CISO Vincent Hoang on Cybersecurity in Hawaiian Government - Government Technology
When most people mention Hawaii, thoughts of vacations, beaches and tropical island fun come to mind.And yet, Hawaii, like the rest of the world, is not immune to cyberattacks impacting the military, governments, businesses, residents and visitors.Indeed, a Civil Beat headline this week reported “Hawaii Officials Are Making A Cybersecurity Push To Keep Federal Contracts Flowing.” Here’s an excerpt:“Recent cyberattacks on businesses and infrastructure around the country have lent new urgency to a series of cybersecurity projects Hawaii has in the works to help local businesses and nonprofit groups maintain federal contracts by complying with stricter guidelines.“The changes could mean major adjustments — and significant costs — for some organizations that have benefited from the large military presence in the islands.”Hawaii’s state government cyberdefense efforts are led by Vincent Hoang, who became the chief information security officer (CISO) in December 2016. Vincent, who generally goes by Vince, has an impressive LinkedIn profile, with extensive public- and private-sector experience. He holds CISA, CISM, GIAC and CISSP certifications.Anyone who speaks with Vince for more than a few minutes will quickly learn that he is both humble and very smart. He has a great grasp on all aspects of his government cybersecurity roles, and he clearly has a plan that he follows.Needless to say, I have been very impressed with Vince, as I was with his Hawaii CISO predecessor Arnold Kishi, whom I knew well while I was Michigan CSO.You can get a sense of Vince Hoang’s communication style in this YouTube video for the Hawaii Information and Communications Technology Association (HICTA) Conference. The video is a few years old, but shows his extensive knowledge on a range of network and security topics:Interview Between Dan Lohrmann and Hawaii CISO Vince Hoang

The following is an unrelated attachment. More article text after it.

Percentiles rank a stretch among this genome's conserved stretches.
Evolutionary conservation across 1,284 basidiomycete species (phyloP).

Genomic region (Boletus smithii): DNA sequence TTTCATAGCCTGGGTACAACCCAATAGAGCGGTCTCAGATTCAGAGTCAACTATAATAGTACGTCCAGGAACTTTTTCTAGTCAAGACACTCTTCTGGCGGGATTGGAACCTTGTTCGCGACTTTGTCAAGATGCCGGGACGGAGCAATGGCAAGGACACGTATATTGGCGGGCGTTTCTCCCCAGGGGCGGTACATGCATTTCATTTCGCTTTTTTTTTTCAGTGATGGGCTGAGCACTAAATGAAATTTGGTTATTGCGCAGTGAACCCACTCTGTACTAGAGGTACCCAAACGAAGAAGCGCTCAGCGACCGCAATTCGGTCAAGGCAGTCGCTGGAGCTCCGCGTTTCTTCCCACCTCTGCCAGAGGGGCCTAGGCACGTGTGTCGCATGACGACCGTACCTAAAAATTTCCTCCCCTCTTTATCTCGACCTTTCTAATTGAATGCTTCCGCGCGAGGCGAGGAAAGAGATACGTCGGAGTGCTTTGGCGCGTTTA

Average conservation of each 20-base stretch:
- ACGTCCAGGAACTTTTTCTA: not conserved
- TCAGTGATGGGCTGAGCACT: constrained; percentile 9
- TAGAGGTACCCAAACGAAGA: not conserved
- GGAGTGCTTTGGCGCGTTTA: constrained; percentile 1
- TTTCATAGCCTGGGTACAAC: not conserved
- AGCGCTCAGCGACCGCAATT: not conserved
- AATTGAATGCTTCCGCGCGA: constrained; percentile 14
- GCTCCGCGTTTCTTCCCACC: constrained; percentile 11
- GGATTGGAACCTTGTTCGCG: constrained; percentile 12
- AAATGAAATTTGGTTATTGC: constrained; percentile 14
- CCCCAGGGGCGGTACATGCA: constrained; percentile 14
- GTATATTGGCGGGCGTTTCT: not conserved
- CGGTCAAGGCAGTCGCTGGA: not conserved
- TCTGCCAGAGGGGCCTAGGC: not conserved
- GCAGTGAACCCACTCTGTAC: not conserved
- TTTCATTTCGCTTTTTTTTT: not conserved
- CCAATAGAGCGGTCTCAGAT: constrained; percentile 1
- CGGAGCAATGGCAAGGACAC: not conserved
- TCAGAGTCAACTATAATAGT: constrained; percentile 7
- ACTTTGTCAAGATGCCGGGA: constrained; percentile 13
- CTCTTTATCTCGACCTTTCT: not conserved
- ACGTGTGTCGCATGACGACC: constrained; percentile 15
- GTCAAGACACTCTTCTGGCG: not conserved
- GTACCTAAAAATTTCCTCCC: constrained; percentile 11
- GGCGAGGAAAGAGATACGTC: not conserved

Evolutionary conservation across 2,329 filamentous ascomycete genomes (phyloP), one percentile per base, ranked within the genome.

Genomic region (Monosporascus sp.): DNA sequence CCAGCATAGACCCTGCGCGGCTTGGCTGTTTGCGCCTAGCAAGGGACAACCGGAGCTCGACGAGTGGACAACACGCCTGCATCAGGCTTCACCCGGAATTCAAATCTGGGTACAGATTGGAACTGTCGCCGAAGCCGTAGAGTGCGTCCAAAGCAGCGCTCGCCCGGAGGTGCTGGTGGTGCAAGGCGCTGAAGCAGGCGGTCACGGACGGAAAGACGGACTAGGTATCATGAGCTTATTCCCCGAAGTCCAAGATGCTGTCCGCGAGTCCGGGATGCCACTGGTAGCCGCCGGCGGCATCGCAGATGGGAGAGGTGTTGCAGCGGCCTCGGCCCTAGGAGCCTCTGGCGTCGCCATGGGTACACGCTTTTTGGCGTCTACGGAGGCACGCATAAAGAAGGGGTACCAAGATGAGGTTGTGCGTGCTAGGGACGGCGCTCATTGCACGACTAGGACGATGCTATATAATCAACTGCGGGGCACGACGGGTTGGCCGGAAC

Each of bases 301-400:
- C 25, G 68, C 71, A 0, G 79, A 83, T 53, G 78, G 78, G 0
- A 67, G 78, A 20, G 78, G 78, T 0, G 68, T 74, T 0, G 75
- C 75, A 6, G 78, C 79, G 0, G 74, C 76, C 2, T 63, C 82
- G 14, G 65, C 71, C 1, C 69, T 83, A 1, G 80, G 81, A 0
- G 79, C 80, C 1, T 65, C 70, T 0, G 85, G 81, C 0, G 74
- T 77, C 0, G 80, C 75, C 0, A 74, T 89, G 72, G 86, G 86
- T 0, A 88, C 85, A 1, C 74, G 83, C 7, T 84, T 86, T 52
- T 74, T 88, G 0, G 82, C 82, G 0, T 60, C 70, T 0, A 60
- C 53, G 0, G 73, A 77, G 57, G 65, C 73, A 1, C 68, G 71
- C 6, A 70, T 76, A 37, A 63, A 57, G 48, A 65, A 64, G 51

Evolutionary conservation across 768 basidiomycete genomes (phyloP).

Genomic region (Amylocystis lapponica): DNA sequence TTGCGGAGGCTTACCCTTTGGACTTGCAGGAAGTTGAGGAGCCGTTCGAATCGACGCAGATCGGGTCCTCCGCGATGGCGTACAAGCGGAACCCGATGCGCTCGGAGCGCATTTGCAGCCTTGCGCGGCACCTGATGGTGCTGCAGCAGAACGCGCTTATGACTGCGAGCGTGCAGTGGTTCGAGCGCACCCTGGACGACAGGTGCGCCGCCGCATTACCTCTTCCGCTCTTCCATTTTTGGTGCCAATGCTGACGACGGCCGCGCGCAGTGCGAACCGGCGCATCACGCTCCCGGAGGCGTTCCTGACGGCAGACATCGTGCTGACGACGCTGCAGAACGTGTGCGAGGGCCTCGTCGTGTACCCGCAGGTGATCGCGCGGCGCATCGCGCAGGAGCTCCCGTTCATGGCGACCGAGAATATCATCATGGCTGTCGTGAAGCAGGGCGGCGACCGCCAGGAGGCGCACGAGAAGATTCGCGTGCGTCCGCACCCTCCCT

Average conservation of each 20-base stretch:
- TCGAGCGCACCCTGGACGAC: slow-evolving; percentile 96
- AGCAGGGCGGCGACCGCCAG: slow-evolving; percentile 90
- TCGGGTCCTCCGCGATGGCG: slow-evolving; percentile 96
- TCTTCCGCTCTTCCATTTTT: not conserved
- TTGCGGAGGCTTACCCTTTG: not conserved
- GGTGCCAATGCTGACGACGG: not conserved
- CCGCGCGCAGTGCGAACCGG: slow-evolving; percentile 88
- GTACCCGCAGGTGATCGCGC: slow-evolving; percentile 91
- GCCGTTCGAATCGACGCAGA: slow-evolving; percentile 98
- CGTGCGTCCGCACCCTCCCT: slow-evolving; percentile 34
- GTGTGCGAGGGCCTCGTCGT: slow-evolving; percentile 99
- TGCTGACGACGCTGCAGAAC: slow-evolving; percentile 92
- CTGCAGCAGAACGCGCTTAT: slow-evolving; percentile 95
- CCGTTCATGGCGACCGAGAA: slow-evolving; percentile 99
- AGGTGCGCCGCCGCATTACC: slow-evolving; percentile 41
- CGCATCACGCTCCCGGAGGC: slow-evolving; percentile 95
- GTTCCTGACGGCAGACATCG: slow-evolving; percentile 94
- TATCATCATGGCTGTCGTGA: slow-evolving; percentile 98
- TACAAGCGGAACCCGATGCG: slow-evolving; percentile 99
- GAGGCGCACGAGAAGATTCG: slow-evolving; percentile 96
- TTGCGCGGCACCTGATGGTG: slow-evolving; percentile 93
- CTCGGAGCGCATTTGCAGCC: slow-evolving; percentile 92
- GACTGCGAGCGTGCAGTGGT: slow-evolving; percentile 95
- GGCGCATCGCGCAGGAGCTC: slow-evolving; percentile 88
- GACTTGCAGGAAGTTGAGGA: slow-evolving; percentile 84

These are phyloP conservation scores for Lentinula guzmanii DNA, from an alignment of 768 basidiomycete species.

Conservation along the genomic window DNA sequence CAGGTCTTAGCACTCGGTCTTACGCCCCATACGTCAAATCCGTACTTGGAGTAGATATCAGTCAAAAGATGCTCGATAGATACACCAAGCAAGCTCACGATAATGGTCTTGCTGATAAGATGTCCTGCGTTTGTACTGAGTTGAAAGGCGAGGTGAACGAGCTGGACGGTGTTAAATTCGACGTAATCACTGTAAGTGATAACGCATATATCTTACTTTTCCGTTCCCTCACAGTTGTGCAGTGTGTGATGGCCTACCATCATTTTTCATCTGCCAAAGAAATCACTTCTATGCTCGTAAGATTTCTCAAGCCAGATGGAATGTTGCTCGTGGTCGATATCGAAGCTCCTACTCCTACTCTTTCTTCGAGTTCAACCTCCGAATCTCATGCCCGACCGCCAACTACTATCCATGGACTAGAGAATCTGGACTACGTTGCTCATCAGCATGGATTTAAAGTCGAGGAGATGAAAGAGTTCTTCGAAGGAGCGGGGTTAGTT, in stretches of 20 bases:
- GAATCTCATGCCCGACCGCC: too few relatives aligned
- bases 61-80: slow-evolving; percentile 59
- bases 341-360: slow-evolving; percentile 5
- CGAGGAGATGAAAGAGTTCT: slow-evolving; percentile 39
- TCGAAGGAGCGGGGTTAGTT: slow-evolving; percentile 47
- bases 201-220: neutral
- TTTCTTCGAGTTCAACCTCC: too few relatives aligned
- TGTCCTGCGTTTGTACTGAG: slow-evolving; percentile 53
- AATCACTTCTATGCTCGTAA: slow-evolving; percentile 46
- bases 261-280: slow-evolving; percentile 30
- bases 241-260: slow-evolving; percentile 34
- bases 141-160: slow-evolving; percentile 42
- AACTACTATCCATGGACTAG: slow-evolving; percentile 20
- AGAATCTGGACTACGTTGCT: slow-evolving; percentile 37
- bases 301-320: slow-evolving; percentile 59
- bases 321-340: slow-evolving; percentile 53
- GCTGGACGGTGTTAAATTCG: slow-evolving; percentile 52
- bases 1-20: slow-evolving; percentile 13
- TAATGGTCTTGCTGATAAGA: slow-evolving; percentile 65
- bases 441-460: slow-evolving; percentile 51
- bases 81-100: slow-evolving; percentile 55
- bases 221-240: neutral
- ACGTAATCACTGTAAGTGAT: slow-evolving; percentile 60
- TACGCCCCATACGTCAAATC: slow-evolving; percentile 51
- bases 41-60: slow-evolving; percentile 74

Dan Lohrmann (DL): Tell us about your Hawaii role as CISO. How does the governance work in Hawaii government?Vince Hoang (VH): I’ve had the privilege and honor to serve as the state of Hawaii’s CISO for more than four years. Our Office of Enterprise Technology Services provides IT guidance and strategic direction to the state. In addition, we support enterprise-wide systems such as the network that connects departments to the Internet and Microsoft Office 365. We’re a hybrid federated environment where departments individually have their own IT staff and operate over some common shared infrastructure. Regardless of where the lines of authority are drawn, it’s vital that we build strong relationships and support each other as one team to share our limited resources more effectively.DL: Tell us about a few of the top challenges you’ve faced in 2020-2021 in Hawaii regarding technology and cybersecurity as a result of COVID-19. How did you overcome those issues?VH: Like many organizations, we needed to quickly adapt to a teleworking environment. Fortunately, we had an existing mobile workforce strategy and many technology components were already in place. COVID-19 served as a “digital kerosene,” accelerating massive adoption of telework-enabling technologies. The top challenge was the pace and how quickly we could stretch the team to support the demand for telework. Technologies that greatly enabled productivity included electronic signatures and web conferencing. Security technologies enabled to protect our infrastructure included endpoint detection and response, multi-factor authentication, and virtual desktop infrastructure.DL: How big is the shortage of cyber talent in Hawaii? Are you finding the right people to fill key vacancies? If so, how?VH: Finding and retaining talent isn’t easy anywhere. Adding in the high cost of living only compounds the challenge. Whether new to the workforce or changing careers, we recruit people with diverse backgrounds, good attitudes and a great curiosity to lean into entry-level positions. We partner with local university programs to build pathways into state government through internships. We’ve been very fortunate to build the team that we have today, offering staff new challenges to keep them motivated to build the skill set and self assurance to “level up.” What’s bittersweet with this model is it can lead into larger and broader opportunities outside of the state. Maintaining the pipeline is critical to the success of this approach.DL: Describe your resource situation. Is funding/budget a significant problem right now?VH: Funding is scarce in state government. Our leadership recognizes the value of cybersecurity, so we’ve received support for reasonable funding from the executive and legislative branches. The key to maintaining that trust is to ensure that we’re able to execute on our priorities. Delivering results provides future opportunities to make requests.DL: What are your top cyber project priorities for 2021-22? VH: Top cybersecurity-related projects include: 1) improving our coverage of the CIS Controls; 2) expanding identity and access management within the departmental applications and systems; and 3) enhancing our incident response capabilities through continued simulated phishing exercises to end users, tabletop exercises to IT staff, and periodic cabinet and legislative-level briefings.Thank you for the opportunity for me to collect and share some thoughts.DL: Thank you Vince for taking the time for this interview. I certainly wish you the best of success in your cybersecurity work for the state of Hawaii.